BIRNBAUM: Well, I think the tone of this and the direction of this is reason enough for John Kerry not to go in this direction. Kerry cannot–it is not presidential to say that what the U.S. is doing in, what its 130,000-some troops are doing in Iraq is–

HUME: Well, he says “they.” He’s not talking about the troops now. He’s talking about the leaders.

BIRNBAUM: I know, but it comes very, very close to saying that all the people who are serving over there are doing it for reasons that don’t give honor to the United States, but rather, dishonor the United States. And that, I think, is not something that a presidential candidate can ever possibly say.

Had Birnbaum actually watched Gore’s speech? As Hume knew, Gore went to considerable lengths to blame the leadership, not the troops (who he praised). But the notion that Gore “dishonored all the troops” was standard RNC cant this day, and the simpering Birnbaum recited so well that even Hume stepped in to stop it.

FINAL NOTE: We’re not sure why Brown and Easton think that Gore went “to the left” of Kerry. In this past week, General Anthony Zinni also called for Bush to fire all his high-ranking aides–and Zinni said that he’s a Republican who will vote for Bush if he does so. Alas! Even Brown–one of cable’s most professional anchors–seems prepared to restrict himself to the most simplistic analytical categories. For the record, Nexis records only one pundit–Paul Begala on Crossfire–noting that Zinni made the same proposal as Gore. Other pundits knew where to focus. They focused on how loud Gore was–and on the fact that he spoke much too long.

From the annals of misleading ads

MORE ON THOSE ADS: We’re sure that we’ll return to the question of Bush-and-Kerry’s campaign ads. In the meantime, we recommend Paul Waldman’s excellent post from Wednesday’s Gadflyer. We share Waldman’s sense that Bush’s ads have been unusually misleading. And we share his sense that the mainstream press has shown little interest in policing these ads.

Have Bush’s ad been worse than Kerry’s? That would be our strong impression. Presumably, that’s why Jim Rutenberg zeroed in on such a trivial Kerry claim in his overview in Tuesday’s Times (see THE DAILY HOWLER, 5/25/04). In the text of his piece, and then in the graphic, Rutenberg worried about this:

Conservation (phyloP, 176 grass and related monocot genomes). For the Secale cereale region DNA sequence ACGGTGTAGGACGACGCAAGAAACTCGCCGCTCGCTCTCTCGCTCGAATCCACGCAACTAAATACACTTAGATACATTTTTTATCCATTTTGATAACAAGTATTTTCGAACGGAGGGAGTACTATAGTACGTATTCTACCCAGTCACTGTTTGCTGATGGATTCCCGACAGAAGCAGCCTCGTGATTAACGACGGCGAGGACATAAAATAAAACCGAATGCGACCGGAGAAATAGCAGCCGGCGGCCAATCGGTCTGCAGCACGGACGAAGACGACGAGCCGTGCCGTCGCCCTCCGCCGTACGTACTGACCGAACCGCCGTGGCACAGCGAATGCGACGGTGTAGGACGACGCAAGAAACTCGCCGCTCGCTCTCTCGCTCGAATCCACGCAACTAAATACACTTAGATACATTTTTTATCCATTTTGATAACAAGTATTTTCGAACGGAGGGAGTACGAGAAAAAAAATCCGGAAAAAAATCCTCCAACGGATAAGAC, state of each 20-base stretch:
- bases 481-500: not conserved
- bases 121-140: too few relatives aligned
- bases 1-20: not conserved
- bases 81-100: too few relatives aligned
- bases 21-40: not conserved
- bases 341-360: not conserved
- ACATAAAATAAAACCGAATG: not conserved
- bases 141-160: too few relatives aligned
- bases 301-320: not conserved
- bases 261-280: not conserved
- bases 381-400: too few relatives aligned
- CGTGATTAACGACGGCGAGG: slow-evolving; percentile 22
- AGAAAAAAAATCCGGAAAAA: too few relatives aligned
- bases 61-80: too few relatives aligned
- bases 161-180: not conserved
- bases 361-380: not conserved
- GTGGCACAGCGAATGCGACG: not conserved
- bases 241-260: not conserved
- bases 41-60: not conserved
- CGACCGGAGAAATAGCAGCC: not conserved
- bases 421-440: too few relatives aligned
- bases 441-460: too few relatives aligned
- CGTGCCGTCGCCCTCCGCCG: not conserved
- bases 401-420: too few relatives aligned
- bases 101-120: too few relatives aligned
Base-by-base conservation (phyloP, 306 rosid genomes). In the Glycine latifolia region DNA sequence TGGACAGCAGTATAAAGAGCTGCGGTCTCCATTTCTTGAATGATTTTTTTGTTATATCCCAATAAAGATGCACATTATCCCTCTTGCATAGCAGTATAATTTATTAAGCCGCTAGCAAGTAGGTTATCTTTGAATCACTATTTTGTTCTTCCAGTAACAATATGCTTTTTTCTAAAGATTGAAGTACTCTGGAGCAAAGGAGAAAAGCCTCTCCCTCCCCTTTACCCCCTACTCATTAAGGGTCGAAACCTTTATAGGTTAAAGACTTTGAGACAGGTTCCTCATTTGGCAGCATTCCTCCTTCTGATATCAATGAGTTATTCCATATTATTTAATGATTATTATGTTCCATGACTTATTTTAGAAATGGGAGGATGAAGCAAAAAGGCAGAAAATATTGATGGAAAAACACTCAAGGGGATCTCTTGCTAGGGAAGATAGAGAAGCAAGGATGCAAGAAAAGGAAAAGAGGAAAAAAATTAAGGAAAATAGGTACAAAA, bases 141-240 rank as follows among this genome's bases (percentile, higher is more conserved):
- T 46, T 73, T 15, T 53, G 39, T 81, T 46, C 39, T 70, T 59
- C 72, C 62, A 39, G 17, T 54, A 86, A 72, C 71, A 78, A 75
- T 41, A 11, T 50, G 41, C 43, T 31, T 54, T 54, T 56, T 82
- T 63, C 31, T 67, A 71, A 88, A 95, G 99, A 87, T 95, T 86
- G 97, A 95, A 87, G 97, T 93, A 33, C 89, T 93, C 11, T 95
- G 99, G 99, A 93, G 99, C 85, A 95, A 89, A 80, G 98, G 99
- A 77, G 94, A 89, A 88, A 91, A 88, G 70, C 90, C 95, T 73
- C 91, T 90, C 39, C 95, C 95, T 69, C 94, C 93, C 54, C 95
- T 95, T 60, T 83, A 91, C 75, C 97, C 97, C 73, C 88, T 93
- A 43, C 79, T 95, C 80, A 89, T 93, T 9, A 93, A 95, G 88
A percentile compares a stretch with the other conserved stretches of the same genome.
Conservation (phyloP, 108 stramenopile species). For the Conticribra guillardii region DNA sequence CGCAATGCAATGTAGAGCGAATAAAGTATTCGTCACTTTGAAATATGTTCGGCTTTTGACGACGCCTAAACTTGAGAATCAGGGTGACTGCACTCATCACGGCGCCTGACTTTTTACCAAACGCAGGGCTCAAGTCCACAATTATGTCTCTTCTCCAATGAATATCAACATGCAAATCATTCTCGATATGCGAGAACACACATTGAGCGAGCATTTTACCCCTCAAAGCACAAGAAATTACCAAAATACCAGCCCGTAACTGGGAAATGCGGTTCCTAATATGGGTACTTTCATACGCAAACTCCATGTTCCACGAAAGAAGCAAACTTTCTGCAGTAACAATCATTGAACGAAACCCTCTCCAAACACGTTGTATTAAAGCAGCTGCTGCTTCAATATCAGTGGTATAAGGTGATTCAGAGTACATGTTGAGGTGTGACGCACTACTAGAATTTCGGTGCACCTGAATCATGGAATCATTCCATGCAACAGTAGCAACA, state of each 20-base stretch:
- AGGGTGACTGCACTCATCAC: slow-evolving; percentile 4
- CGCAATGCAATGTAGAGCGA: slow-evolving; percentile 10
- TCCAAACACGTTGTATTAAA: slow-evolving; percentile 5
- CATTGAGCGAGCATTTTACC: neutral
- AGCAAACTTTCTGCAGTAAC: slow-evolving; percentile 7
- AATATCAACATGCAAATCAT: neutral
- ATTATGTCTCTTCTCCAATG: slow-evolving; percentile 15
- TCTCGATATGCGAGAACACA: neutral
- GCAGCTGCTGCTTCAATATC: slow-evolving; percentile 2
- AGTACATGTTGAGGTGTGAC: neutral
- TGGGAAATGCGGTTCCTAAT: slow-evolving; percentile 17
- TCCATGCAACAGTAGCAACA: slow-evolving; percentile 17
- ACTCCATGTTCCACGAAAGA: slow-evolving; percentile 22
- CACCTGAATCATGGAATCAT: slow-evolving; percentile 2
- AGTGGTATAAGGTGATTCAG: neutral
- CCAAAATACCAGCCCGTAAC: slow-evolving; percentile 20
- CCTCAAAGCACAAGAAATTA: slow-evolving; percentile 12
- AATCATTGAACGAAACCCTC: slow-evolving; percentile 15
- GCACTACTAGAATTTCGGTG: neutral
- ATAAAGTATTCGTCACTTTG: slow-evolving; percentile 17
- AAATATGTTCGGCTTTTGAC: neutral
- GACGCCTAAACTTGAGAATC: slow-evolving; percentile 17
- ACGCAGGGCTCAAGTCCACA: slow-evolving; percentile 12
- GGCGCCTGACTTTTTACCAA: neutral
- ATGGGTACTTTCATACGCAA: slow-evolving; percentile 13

RUTENBERG: [O]ne of Mr. Kerry’s new commercials boasts that he provided “a decisive vote” for President Bill Clinton’s 1993 economic plan, which, it maintains, “created 20 million new jobs.” The bill passed by a single vote in the Senate, giving anybody who voted for it a claim to have provided a decisive vote. But at the time, it was the last-minute support of Senator Bob Kerrey, Democrat of Nebraska, that was considered decisive. And even economists who credit the plan with playing a significant role in the 1990's boom say Mr. Kerry's spot goes too far.
Ignore the waste-of-time passage on Kerry v. Kerrey. Did Clinton’s plan “create 20 million new jobs?” Of course, such claims are hard to assess and overblown. But such claims suffuse our political discourse (note recent claims that the Bush tax cuts are now creating jobs). If this were the worst thing we met in our ads, we’d have little reason for griping.

Yes, Kerry’s “boast” is very standard. But so what? Rutenberg examined this claim two separate times–but ignored the serial claims in Bush’s ads that might really mislead the voters.

As we’ve noted, it isn’t easy to unpack the claims made by this year’s campaign ads. Modern spin is slick and devious; misleading ads are flying thick and fast as Campaign 04 unfolds. So far, though, as Waldman suggests, no news org has really tried to unpack their slippery charges.